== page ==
Enjoy yourself, it’s later than you think
THAT cat-that-swallowed-the-canary look. Radiating bonhomie. But why should the ineffable Doug Hoyte look his most ineff when entertaining those two carrot juice, anti-salt, anti-sugar babes on Morning Barbados? Maybe it’s because Doug, like Bajan husbands everywhere, is rejoicing in the knowledge that, thank God in Heaven, he isn’t married to either of them. He doesn’t have to drink that stuff.
Of course, I may be misjudging Doug. And I’m being over-harsh on the well-meaning ladies, given the unhealthy eating habits of today’s Bajans and consequent problems. I just want us to look at the big picture and put things in perspective.
By the way, I have a friend who went overboard on carrot juice. Guzzled it. Even when his extremities started turning yellow. Until one morning his wife glanced at his most favoured extremity and sang : “Yellow bird, you look kinda strange to me; yellow bird, should I call you ‘Can-a-ry’?” Fortunately, the name didn’t stick and the carrot-juice addiction didn’t last so all’s well.
My point here is, however, that many of us are living to ripe, and, over-ripe, old ages, enjoying health and life in general without resorting to carrot juice and cucumber water and pretending they’re fit for human consumption. So what will those strict, unpalatable, masochistic diets achieve?
The hard reality is that old age is a brute. True, my friend Melville Williams, master saddler, is 102 and looking to start new business. Another fit friend who checks deliveries at Northern Lumber Company is pushing 88. The mother-in-law, who still gardens, sews and cooks (and eats anything), hit 89 last Monday. And a gent was in the NATION recently forking at 100. Power to them all.
But for most of us life starts to wind down in the 70s through no fault of our own. My wife, for instance, used to play “Gear-stick” every night in bed – “Voom, first gear, voom voom, back in two, voom, three and four, voom, back a third!” I went to sleep a happy man. Now I can’t even get her to shove it into “Park” before keeling over to snore.
Some fortunate old people get to live out their days with their children. But most young adults nowadays don’t have time for oldsters. They have plasmas to watch, cruises to take. And the option often comes down to living by yourself in terrible loneliness. Or facing the three most dreaded words in our language . . . “Looking into homes”.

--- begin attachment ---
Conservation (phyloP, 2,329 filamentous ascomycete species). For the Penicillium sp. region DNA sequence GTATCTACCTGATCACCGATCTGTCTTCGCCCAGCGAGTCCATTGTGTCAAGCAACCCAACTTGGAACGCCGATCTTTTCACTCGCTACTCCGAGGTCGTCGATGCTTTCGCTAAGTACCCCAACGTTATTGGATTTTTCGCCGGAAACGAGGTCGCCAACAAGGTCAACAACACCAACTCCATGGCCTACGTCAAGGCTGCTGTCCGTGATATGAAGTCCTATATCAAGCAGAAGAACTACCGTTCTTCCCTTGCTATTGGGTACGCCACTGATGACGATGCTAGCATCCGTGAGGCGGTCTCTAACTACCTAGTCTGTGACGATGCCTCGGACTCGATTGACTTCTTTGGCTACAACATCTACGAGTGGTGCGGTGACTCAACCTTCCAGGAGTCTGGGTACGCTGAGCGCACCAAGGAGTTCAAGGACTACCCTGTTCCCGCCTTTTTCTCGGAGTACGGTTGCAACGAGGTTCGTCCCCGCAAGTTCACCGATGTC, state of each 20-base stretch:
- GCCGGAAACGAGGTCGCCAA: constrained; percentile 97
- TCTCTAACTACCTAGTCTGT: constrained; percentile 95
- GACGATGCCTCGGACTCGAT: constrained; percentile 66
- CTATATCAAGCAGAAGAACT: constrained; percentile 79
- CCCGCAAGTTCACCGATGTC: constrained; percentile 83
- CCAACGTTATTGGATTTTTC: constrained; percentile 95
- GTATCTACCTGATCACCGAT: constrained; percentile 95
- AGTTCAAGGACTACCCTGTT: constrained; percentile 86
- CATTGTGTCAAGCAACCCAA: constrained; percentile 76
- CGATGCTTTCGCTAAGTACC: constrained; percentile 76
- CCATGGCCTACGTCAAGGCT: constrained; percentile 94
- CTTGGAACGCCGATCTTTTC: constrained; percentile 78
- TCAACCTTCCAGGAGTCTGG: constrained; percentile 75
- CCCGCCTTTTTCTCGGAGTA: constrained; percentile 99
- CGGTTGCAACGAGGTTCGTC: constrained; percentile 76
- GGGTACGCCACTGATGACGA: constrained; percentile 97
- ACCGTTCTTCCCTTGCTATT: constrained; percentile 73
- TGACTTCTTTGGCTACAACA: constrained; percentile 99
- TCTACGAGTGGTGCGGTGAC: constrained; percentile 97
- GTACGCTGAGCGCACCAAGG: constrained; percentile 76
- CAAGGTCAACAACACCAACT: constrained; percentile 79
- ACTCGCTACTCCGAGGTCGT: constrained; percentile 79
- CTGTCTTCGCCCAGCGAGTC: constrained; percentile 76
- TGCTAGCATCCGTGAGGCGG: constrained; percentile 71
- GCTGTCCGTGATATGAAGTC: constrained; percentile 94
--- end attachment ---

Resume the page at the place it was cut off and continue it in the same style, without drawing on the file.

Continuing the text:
Sure there are homes where they try their best to fit you in with an assortment of strangers. But many are glorified prisons. Up at 4 am to bathe with a nurse watching so you can’t even play with Dooley.
I see happy old people. But I see too many old people who beg the Lord every night to let them die. I see them cry every time they reflect on having had to leave their home and all their cherished possessions.
And for this I should drink carrot juice and cucumber water? No, my friends, life is now. Enjoy it to the fullest. Don’t overeat. Cut down on the fast foods. But, be damn, don’t pass up on the occasional bread and two, ham cutter or pudding and souse. Food is about the only pleasure we oldsters have left. Let us therefore eat, drink and be merry.
Which is what we did at Ridley Greene’s birthday bash at the Bush Bar last Sunday night. Lord have mercy, when I thought no more could hold, two bus loads of miscellaneous females arrived. The ladies all share the same view of Ridley: “No hard feelings”, one told me, “that about sums him up. Take it whichever way you like!”
Music sweet, Kaymar Jordan looking good, Roy P Byer holding forth, a Combermerian named Lester describing my writing in vivid sexual terminology. Women I don’t know lap dancing and working up on me while everyone enjoyed my discomfiture.
The food was great and I was hungry. But after seeing Andy Ingrahm’s plate with the breadfruit barely scotching on top a mountain of fried pork, souse, lamb stew and God knows what else, I had to hold back lest the visitors there think all we Bajan white people are gormandizers. The dietitians would’ve been pleased.
• Richard Hoad is a farmer and social commentator. Email [email protected]